Library to update Hartford’s history permanently with Public Art



Having spent most of her life in Hartford, Jasmin Agosto, the education and community outreach manager for the Hartford History Center at the Hartford Public Library, has a knowledge of the city that most people don’t. After learning about Hartford’s early Puerto Rican history in college, Agosto wanted to highlight the Black, Latinx, and Indigenous communities in Hartford. 

During a time when symbols of hate are being taken down across the country, and American history is being rewritten, the Hartford Public Library is looking to update the traditional historical narrative of Hartford. 

Agosto, along with two others, created the Hartford Changemakers summer program. A series of workshops about mural design, performance, storytelling, movement, and photo documentation. 

“Making these stories accessible will instill pride in both contributors to the murals and people who view them for years to come,” said Bridget Quinn-Carey, president and CEO in a press release about the Changemakers program.

Two murals will be created by community members, one in the North End of the city and the other in the South End. The library will work with city teens, elders, and local artists to create public art celebrating the city’s history. 

“Black and Latinx history has to be part of what we learn in U.S. history, it has to be part of the dominant narrative it is U.S. history,” Agosto said. “The Hartford History Center has an opportunity to model and offer resources to our community, what that is- what that would look like, who we are, and through murals, it is a very public history moment to showcase stories visually.” 

Agosto grew up in the West Hartford, from a Puerto Rican family. She studied at Trinity College, where she organized art programs and live music performances and discussions, including the Trinity International Hip Hop Festival. 

Through her own production company Sage Seeker Productions, Agosto has organized several events highlighting Black women and women of color’s visual arts and performances. Since the pandemic, her events are now virtual but still highlighting creative people of color. 

During her time at Trinity College, she took a course called Hartford on Film, a course about urban planning renewal. Through the class, she was exposed to footage of early Hartford and whose voice was heard and whose voice wasn’t. “It made me feel like I am a part of the history, that is something that is closer to home than any other U.S. history I have ever learned,” said Agosto. “I carried it with me through college, alongside festival organizing and arts and activism.”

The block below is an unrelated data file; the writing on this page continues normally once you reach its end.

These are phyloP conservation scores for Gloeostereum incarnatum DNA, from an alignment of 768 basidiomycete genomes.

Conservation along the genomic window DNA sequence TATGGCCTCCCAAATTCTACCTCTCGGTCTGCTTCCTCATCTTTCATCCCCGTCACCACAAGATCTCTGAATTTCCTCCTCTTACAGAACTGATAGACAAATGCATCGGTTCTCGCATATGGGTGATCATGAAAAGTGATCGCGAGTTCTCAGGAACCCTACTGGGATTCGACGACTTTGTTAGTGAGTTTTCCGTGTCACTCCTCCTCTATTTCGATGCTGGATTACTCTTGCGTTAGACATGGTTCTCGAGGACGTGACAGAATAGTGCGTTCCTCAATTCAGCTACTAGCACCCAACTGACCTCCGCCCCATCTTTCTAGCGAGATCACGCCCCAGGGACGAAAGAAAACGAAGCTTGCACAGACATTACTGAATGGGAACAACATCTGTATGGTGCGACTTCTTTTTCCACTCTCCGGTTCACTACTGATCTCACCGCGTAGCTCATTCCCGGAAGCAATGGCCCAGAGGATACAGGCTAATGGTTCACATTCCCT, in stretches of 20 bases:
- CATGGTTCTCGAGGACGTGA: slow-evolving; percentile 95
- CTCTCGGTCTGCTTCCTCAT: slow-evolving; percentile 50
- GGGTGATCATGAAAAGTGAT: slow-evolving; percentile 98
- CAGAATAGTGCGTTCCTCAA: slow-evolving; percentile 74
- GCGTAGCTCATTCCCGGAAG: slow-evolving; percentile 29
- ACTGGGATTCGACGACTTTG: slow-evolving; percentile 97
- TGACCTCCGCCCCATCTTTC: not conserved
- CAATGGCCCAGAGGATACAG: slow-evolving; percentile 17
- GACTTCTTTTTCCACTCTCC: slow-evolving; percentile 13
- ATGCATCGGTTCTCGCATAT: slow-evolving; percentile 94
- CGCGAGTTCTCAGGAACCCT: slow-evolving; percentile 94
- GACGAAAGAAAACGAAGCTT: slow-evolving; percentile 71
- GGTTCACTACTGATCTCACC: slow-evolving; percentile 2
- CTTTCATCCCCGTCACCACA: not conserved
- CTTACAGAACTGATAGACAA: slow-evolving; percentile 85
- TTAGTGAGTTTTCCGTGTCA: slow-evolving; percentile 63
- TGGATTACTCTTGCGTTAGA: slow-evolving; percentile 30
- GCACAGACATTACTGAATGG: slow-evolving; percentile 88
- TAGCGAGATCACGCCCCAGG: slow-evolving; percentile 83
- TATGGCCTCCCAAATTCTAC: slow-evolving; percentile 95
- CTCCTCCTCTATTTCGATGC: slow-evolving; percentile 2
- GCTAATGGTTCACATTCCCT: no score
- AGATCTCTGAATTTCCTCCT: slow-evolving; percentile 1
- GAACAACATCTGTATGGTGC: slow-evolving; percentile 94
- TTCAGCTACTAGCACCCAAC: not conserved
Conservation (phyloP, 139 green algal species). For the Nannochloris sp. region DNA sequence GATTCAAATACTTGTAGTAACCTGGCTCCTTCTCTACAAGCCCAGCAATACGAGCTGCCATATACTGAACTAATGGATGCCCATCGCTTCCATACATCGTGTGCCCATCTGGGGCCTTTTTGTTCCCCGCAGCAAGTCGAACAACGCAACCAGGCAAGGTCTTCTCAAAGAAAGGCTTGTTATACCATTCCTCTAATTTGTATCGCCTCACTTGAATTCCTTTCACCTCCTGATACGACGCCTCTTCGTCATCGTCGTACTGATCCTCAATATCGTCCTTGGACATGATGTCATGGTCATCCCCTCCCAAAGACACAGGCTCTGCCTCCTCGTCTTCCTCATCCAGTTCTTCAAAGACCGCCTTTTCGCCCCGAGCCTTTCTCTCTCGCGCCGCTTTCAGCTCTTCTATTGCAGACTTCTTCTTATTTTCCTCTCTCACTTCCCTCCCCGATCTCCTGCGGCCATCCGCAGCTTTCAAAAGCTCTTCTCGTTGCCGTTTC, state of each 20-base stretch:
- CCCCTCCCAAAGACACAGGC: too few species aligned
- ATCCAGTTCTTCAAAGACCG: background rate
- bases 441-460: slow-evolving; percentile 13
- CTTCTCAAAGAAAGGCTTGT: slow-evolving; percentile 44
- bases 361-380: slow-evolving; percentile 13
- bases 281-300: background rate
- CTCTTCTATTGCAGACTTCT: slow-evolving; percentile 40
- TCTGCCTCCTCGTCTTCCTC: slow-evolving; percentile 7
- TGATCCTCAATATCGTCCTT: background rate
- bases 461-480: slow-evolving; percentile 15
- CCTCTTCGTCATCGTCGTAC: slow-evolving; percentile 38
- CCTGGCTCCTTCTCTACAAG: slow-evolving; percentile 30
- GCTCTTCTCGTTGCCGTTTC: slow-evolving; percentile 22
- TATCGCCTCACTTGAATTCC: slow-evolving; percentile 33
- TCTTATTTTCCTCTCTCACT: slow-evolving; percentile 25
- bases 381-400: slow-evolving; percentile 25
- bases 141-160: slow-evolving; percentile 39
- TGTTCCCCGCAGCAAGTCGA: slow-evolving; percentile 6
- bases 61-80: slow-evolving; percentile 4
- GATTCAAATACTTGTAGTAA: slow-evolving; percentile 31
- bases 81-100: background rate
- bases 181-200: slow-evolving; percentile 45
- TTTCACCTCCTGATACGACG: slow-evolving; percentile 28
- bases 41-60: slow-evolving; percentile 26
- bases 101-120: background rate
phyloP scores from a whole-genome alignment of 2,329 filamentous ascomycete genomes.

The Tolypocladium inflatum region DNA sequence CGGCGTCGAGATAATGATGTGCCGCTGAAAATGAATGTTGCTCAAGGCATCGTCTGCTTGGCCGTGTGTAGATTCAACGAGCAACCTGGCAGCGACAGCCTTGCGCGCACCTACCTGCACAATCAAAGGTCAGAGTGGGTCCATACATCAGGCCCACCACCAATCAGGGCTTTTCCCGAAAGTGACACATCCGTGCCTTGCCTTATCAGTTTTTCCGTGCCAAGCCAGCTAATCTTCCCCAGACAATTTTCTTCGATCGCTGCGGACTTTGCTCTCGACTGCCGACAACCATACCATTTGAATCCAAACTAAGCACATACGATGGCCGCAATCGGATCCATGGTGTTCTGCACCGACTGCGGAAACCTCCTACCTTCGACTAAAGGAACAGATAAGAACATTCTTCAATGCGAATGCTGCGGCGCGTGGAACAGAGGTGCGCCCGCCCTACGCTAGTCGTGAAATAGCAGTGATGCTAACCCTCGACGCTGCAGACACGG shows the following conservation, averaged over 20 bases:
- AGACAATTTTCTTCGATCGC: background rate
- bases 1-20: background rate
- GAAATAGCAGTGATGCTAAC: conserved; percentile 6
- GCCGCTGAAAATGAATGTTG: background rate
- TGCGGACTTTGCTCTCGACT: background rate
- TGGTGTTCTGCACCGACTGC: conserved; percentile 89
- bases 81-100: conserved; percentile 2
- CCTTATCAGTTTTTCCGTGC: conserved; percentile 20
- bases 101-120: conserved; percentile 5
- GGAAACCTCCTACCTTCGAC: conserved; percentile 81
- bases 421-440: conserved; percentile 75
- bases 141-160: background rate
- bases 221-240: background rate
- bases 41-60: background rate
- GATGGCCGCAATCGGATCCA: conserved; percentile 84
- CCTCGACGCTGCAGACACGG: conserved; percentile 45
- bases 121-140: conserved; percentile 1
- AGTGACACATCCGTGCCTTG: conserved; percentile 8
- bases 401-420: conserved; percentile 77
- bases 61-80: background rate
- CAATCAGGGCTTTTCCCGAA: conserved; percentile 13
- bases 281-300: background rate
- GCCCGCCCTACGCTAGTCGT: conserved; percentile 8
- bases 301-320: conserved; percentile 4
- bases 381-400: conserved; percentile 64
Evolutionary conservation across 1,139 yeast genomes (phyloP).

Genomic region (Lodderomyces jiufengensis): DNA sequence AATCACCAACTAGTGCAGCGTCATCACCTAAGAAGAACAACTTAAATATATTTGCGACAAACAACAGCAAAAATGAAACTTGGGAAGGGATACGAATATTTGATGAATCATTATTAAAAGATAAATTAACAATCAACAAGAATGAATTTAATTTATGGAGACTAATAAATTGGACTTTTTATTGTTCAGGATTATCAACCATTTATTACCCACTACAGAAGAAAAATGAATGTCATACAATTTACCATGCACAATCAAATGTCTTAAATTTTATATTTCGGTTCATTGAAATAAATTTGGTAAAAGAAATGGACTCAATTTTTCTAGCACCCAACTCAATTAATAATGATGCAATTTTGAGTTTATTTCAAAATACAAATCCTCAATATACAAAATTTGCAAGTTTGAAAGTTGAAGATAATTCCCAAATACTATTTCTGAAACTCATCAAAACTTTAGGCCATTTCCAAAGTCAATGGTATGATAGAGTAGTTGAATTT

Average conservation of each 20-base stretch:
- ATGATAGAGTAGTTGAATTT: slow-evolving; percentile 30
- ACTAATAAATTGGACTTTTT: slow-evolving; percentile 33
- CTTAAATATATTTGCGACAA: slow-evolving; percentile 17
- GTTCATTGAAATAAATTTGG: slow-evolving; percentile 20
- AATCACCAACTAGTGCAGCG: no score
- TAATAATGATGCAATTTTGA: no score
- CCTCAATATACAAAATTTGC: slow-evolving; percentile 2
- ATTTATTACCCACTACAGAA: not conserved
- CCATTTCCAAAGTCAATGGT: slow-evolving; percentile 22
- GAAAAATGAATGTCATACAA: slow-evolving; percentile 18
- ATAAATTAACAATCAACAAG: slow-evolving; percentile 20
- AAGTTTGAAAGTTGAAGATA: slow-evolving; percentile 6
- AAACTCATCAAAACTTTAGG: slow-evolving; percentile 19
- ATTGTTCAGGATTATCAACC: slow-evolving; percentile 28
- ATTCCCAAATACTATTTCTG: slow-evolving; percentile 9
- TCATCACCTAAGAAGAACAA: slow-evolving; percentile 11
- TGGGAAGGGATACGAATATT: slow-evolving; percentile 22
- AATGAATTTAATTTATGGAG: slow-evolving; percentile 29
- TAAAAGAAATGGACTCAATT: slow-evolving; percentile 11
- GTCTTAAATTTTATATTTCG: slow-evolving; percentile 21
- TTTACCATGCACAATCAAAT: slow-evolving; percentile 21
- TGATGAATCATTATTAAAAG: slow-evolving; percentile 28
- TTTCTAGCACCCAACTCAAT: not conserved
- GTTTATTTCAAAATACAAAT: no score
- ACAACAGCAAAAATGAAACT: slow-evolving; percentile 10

After getting a master’s in arts Entrepreneurship and Sustainable Community Development from NYU Gallatin, she moved back to Hartford. She joined the Hartford History Center to become more involved and learn more of Hartford’s history.  

While each community will determine each mural, three Latinx change-makers will be recognized: Maria Sanchez, la Madrina, the first Hispanic woman to be elected to the Connecticut General Assembly; Juan Fuentes, a photo historian who documented life in Hartford for 40 years. His most notable photo series was “Portraits of a Community: the Puerto Ricans of Hartford; and Olga Mele, a devout catholic who received recognition from Pope John Paul II for her contribution to Church and Society.  

“I think we’ve been so systematically detached from our history that we often feel as though we’re not the movers and shakers and I think this moment, this explosive moment of people stepping up is another is a great opportunity for us to then explore those connections further,” Agosto said. 

Agosto, Liz Castle, programming and events manager at the library, and Nygel White, program coordinator for the YOUmedia Hartford teen center, came together to develop this project. The workshop process and celebrations will be documented by the YOUmedia teen media team and archived in the Hartford History Center at the library. They submitted a proposal and the library was awarded $14,000 from the Ensworth Foundation of Bank of America to support the project.  

The virtual workshops will begin July 13 and run through August 21. The workshops will integrate themes around leadership, organizing, and creative responses to shaping Hartford’s history.

The murals are scheduled to be tentatively finished by Sept ember 2020, with an unveiling celebration held virtually that will include a DJ, brief remarks by team members and partners, story sharing by elders, and live performances by workshop participants and local performers. 

Publisher’s Note: cover photo by Michael McAndrews was first featured on Jasmin Agosto aims to create an inclusive performance space for local artists through her La Sala Femme event in Hartford in the Hartford Courant.